|Update: The Next Version Of PHP And The Status Of PHPng|
|Written by Ian Elliot|
|Wednesday, 30 July 2014|
UPDATED If the current version of PHP is 5.x, what should the next version be called? Obviously it should be 6.x. Why then is there a proposal that it should be 7.x? And as PHPng gets ever faster, is it PHP 5.7, PHP 6.0 PHP 7.0 or even PHP 8.0?
Update 30th July 2014
After suspending the vote for reasons that aren't clear it was started again and ended on the 30th July. The result was 58 to 24 in favour ot the next version of PHP being called PHP 7.
"the next major release of PHP, to succeed the 5.x series, shall be named PHP 7."
PHP is a language that sort of just grew. It had success forced upon it and moved from being a simple scripting language designed to build web pages programatically into a very general server side web language.
The problem with languages that grow in the disorganized way that PHP has, is that they tend to be messy and generally inefficient. If you think about it this way, then it is amazing how good a language PHP actually is.
There are, however, many things that could do with improving and PHP programmers are starting to contemplate the next version. As the current version is 5.x, it might seem obvious that the next version should be 6.0. But there is a problem. A while ago work on a version 6.0 was started and its major task was to change the core operation to support Unicode. This proved a tough challenge and version 6, well that particular version 6, was abandoned and most of the improvements were rolled up into the 5.x line. Note that PHP still doesn't support Unicode and work on making it do so was abandoned.
You can now see why the next, next version might not be called 6.0. There were quite a lot of books produced in the expectation that version 6.0 would be available and when it wasn't most PHP 6.0 books ended up covering PHP 5. Calling the next version of PHP version 6.0 risks confusing people. Thus there is merit in thinking about calling it version 7.0
There is currently an RFC vote going on at the PHP Wiki to decide if the next version should be called 6.0 or 7.0. The vote closes on the 27th of July and the verdict will be based on a simple majority. At the moment the vote is for PHP 7.0, but there is a week to go.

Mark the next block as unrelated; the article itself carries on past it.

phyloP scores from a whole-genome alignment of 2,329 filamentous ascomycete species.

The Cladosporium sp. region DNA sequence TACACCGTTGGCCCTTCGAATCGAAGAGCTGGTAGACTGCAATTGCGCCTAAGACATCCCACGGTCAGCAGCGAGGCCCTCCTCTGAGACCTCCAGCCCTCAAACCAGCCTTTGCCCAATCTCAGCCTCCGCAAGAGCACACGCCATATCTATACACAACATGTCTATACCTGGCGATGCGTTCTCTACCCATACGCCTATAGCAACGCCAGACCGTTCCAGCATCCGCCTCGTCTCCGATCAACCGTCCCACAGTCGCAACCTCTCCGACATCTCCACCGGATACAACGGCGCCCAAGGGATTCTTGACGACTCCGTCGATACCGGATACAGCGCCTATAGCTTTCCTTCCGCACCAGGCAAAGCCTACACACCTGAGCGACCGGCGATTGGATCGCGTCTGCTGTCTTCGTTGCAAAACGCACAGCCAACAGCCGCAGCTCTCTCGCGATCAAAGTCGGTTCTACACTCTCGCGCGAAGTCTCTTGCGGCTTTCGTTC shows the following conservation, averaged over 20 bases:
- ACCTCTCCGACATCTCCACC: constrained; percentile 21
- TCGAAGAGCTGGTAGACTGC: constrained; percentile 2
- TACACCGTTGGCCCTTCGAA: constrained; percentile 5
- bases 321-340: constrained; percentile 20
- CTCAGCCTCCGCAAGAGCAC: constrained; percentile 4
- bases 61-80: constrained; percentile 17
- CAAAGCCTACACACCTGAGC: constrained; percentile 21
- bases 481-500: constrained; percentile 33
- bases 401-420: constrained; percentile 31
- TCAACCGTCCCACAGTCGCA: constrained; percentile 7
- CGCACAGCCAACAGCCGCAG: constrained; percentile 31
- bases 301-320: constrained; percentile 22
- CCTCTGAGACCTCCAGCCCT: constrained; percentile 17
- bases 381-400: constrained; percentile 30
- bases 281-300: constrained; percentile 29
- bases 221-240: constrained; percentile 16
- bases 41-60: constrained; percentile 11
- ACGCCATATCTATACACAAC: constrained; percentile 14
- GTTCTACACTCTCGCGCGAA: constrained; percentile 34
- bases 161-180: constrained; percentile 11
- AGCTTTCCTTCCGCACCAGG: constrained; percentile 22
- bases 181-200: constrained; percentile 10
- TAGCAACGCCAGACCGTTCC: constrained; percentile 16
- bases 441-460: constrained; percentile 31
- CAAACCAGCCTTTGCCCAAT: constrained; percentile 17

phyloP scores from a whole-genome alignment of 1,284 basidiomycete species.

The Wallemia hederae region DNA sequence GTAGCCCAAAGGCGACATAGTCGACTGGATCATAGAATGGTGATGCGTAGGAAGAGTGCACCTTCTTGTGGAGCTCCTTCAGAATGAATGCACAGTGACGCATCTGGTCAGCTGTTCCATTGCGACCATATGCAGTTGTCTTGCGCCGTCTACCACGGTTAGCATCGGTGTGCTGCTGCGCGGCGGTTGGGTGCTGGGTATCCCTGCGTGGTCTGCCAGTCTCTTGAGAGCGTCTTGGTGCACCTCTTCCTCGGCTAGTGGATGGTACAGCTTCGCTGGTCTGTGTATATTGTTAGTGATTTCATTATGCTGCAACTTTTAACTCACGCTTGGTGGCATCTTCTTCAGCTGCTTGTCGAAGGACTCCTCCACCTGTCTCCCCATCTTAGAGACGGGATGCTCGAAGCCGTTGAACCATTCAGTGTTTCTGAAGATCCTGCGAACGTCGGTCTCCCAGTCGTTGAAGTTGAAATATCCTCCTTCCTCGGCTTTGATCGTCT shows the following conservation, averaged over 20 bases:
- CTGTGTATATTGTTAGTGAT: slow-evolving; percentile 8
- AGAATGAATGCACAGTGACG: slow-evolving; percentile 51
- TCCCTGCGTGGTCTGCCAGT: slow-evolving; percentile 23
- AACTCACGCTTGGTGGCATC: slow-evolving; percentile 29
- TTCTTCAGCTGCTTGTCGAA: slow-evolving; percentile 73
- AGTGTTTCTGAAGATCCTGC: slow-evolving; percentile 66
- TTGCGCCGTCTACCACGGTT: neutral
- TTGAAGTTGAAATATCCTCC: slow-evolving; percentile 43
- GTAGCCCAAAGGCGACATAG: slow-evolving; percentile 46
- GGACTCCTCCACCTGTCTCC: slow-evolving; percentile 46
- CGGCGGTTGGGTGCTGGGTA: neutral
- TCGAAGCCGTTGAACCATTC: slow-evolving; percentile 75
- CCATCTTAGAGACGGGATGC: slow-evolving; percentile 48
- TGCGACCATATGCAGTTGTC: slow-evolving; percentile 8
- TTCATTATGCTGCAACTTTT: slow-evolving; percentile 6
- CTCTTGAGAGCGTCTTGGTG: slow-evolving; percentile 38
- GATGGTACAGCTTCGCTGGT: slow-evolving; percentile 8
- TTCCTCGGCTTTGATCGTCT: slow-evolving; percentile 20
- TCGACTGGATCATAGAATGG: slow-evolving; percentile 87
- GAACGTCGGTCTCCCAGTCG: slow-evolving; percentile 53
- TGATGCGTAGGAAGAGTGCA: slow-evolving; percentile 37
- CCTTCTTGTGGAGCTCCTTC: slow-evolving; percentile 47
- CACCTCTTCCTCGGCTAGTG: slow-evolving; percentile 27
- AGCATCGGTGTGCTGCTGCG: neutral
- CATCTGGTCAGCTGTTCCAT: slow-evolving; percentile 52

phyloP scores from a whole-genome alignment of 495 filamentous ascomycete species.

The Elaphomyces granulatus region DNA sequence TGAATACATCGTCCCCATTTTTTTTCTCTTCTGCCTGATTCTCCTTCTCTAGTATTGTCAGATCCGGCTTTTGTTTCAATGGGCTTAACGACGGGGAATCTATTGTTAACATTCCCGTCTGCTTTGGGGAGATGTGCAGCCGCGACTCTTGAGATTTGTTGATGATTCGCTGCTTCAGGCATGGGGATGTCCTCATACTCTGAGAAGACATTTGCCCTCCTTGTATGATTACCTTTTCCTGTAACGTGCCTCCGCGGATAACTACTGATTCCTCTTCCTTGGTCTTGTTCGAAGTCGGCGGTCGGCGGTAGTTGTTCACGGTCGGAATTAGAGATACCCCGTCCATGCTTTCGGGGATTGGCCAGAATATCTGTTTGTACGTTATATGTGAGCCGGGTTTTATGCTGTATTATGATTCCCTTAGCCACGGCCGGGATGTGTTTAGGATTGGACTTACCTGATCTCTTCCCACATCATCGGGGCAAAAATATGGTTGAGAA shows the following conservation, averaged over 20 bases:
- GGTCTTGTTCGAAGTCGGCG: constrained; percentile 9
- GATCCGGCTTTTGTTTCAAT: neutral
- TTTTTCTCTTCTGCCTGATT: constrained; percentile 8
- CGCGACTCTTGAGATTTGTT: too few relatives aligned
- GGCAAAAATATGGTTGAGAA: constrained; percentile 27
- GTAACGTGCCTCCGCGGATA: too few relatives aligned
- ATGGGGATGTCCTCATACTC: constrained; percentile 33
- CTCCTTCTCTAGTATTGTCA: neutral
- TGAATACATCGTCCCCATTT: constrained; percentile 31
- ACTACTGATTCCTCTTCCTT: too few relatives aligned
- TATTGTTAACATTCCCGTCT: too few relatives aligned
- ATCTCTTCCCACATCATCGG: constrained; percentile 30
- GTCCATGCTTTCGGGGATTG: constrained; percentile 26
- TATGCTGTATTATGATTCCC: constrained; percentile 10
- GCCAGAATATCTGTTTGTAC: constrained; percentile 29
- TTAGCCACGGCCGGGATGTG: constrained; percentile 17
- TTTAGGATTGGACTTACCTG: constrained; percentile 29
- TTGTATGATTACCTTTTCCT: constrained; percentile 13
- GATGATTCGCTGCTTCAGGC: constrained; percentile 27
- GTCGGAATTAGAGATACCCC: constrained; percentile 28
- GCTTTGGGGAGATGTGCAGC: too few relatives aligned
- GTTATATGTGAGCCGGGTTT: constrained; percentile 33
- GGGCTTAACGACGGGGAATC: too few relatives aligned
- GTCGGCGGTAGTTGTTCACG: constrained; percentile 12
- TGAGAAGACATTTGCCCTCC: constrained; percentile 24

Another confusing factor in the "next PHP" story is that the is already a next PHP that isn't in the main development branch and it is called PHPng, where "ng" stands for "Next Generation". Some of the developers of PHPng are calling it PHP 6.0 (they probably mean PHP 7.0) and while other developers are suggesting that it should really be called PHP 5.7, or even that it isn't ready for the main branch at all.
The whole matter has been made a focal point by recent benchmarks that suggest that PHPng, which was initiated back in January, is nearly twice as fast as PHP 5.6. PHPng . The benchmark consists of rendering the front page of a standard WordPress installation. No other changes were made other than upgrading PHP 5.6 to PHPng and it is claimed that all the major extensions are working with the alpha language.
If you are wondering where the speed improvements have come from the answer is that it is just a better implementation of the existing core algorithms. For example, changing the way variables are stored and accessed.
To quote Dmitry Stogov, the main moving force behind the project:
"It was clear the VM is already highly optimized, but works with data structures that require endless memory allocation, deallocation and reference counting. Typical real-life PHP application spends about 20% of the CPU time in memory manager, 10% doing hash tables operations, 30% in internal functions and only 30% in VM."
Some of the changes in the way things were implemented do make a difference to the semantics of the language but these are relatively small - it no longer preserves the original parameter values for use with func_get_arg instead the current value is returned and you can't have functions with duplicated parameter names, which sounds like something you shouldn't have been able to do in the first place.
Having a drop in replacement for PHP that requires no changes and doubles performance would essentially upgrade many of the worlds web servers without changing the hardware.
So is PHPng version 5.7, 6.0, 7.0 or even 8.0, or perhaps none of the above?
The good news is that PHPng is a step on the way to a full JIT implementation of PHP which would likely be even faster, so even PHP programmers have something to look forward to.
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|Last Updated ( Wednesday, 30 July 2014 )|